14. 14. Components of Required Return <ul><li>Going back to our constant growth example where: </li></ul><ul><li>D 1 = 2.50 x 1.06 = $2.65 P 0 = $18.93 g = 6% </li></ul><ul><li>we can solve for r, </li></ul><ul><li>r = D 1 /P 0 + g = 2.65/18.93 + .06 = .14 + .06 = .20 or 20%  the discount rate used in the problem. </li></ul>
    15. 15. Components of Required Return <ul><li>Also notice that given: </li></ul><ul><li>P 0 = $18.93 P 10 = $33.92 </li></ul><ul><li>we can solve for g, </li></ul><ul><li>33.92 = 18.93(1 + g) 10 g = .060 or 6%  the capital gains yield </li></ul>
    16. 16. Common Stock Features <ul><li>The term common stock usually implies the shareholder has no special preference either in dividends or in bankruptcy. </li></ul><ul><li>Shareholders, however, control the corporation through their right to elect the directors. The directors in turn hire management to carry out their directives. </li></ul><ul><li>Directors are elected at an annual shareholders’ meeting by a vote of the holding of a majority of shares present and entitled to vote. </li></ul>
    17. 17. Common Stock Features <ul><li>Shareholders usually have the following rights also: </li></ul><ul><ul><li>The right to share proportionally in dividends paid. </li></ul></ul><ul><ul><li>The right to share proportionally in assets remaining after liabilities and preferred shareholders have been paid in a liquidation. </li></ul></ul><ul><ul><li>The right to vote on stockholder matters of great importance, such as a merger or new share issuance. </li></ul></ul>
    18. 18. Common Stock Features <ul><li>Dividends </li></ul><ul><li>Dividend payments are at the discretion of the B of D. </li></ul><ul><li>Dividends are not a liability of the corporation until declared by the B of D. </li></ul><ul><li>Dividends are not tax deductible for the issuing corporation. </li></ul><ul><li>Dividends received by shareholders are partially tax-sheltered by a dividend tax credit. </li></ul>
    19. 19. Common Stock Features <ul><li>Classes of Stock </li></ul><ul><li>Some firms have more than one class of common stock; often, the classes are created with unequal voting rights. </li></ul><ul><li>Canadian Tire Corporation is an example of a company with non-voting common stock trading in the market. </li></ul><ul><li>Non-voting shares must receive dividends no lower than dividends on voting shares. </li></ul><ul><li>A primary reason for creating dual classes of stock has to do with control of the firm. </li></ul>
    20. 20. Preferred Stock Features <ul><li>Preferred stock differs from common stock because it has preference over common stock on payment of dividends and in the distribution of corporation assets in the event of liquidation. </li></ul><ul><li>Preferred stock is a form of equity from a legal, tax, and regulatory standpoint. </li></ul><ul><li>Holders of preferred stock generally have no voting privileges. </li></ul><ul><li>However, holders of preferred stock are often granted voting and other rights if preferred dividends have not been paid for some time. </li></ul>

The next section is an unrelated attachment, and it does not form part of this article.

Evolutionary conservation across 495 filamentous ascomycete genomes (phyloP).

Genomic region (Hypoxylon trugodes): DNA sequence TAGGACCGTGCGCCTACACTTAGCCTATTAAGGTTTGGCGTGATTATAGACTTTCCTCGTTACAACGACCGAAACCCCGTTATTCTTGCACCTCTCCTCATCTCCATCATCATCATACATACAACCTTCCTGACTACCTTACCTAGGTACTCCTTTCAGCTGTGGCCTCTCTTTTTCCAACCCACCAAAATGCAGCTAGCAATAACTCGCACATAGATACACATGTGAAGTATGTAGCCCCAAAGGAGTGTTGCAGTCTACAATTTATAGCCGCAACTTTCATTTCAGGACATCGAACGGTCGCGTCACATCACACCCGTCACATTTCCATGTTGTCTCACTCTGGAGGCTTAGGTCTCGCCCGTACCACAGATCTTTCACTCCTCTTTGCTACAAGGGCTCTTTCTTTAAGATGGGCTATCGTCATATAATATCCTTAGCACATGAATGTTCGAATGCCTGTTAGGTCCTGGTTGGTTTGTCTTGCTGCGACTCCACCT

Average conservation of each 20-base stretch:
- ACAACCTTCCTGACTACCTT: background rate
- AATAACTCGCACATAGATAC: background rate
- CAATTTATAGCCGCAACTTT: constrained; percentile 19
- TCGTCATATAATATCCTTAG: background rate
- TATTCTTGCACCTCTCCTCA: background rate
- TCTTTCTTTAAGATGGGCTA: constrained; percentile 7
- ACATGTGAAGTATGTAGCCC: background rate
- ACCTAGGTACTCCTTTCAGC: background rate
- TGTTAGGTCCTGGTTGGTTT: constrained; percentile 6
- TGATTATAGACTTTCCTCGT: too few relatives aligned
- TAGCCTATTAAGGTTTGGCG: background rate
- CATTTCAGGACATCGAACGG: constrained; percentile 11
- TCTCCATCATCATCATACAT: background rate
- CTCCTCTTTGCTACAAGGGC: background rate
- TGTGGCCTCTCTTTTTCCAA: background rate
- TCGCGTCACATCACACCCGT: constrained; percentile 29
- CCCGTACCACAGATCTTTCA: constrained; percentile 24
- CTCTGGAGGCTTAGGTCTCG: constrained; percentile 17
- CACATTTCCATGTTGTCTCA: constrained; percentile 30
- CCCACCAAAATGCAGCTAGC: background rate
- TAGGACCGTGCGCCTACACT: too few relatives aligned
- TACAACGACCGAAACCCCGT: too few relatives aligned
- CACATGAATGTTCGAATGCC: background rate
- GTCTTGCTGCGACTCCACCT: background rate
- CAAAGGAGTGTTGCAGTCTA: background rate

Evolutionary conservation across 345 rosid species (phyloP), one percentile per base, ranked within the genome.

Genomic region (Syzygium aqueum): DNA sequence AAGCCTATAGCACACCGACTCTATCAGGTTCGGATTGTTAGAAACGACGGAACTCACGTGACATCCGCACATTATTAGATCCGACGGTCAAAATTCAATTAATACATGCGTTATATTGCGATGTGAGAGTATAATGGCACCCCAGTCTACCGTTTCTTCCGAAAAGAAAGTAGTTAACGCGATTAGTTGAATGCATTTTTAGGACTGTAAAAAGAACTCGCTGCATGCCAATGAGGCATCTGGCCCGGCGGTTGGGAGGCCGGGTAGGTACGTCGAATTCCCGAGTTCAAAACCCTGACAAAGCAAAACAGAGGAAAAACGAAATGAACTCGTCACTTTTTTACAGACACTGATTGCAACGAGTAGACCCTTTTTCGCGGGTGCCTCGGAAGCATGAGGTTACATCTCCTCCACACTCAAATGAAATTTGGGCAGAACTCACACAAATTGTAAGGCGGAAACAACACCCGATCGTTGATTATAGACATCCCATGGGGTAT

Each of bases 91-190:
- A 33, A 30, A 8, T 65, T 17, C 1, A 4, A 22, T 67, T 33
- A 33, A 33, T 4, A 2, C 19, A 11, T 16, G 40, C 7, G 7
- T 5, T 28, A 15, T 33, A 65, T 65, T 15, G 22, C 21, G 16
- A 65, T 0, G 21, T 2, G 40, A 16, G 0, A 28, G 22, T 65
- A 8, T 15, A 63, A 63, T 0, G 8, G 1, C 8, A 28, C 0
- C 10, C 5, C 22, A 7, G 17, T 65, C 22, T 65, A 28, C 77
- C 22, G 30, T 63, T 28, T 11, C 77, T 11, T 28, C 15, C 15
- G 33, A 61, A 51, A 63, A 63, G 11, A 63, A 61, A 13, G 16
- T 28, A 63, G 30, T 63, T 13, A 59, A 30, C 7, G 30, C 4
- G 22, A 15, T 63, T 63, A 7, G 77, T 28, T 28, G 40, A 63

21. 21. Preferred Stock Features <ul><li>Preferred stock have a stated liquidating value. </li></ul><ul><li>The cash dividend is described in dollars per share. </li></ul><ul><li>A preferred dividend is not like bond interest – unless the B of D declares a dividend, no liability arises. </li></ul><ul><li>Dividends on preferred stock are either cumulative or non-cumulative. </li></ul><ul><li>Dividends not declared on cumulative preferred stock are carried forward and must be paid before common shareholders can receive anything. </li></ul>
    22. 22. Stock Market Reporting <ul><li>If you look through the pages of the National Post or another financial newspaper, you can find information on a large number of of stocks in several different markets. </li></ul><ul><li>As a outsider to the market, we need to generally assume that the listed market value of a share of stock is right. </li></ul><ul><ul><li>The benchmark for comparison in most valuations remains the market price. </li></ul></ul><ul><ul><li>If your numbers do not match with the market, take a second look at your numbers. </li></ul></ul>
    23. 23. The Price Earnings Ratio <ul><li>Even though our stock valuation formulas focused on dividends, not earnings, financial analysts often rely on price earnings ratios (P/E). </li></ul><ul><li>Why do some firms paying identical dividends have different P/E ratios? </li></ul><ul><li>Growth opportunities – the firm with more growth opportunities should sell at a higher price because investors are buying both current income and growth opportunities. </li></ul>
    24. 24. The Price Earning Ratio <ul><li>P/E ratios and the Boston Consulting Group Model: </li></ul>Dog Low MS – Low GM Very low or no P/E ratio Failure companies No Current Earnings + No Growth Opportunities Cash Cow High MS – Low GM Stable (lower) P/E ratio Mature companies Current Earnings Problem Child Low MS – High GM Volatile P/E ratio New companies Growth Opportunities Star High MS – High GM High P/E ratio Growth companies Current Earnings + Growth Opportunities

    ×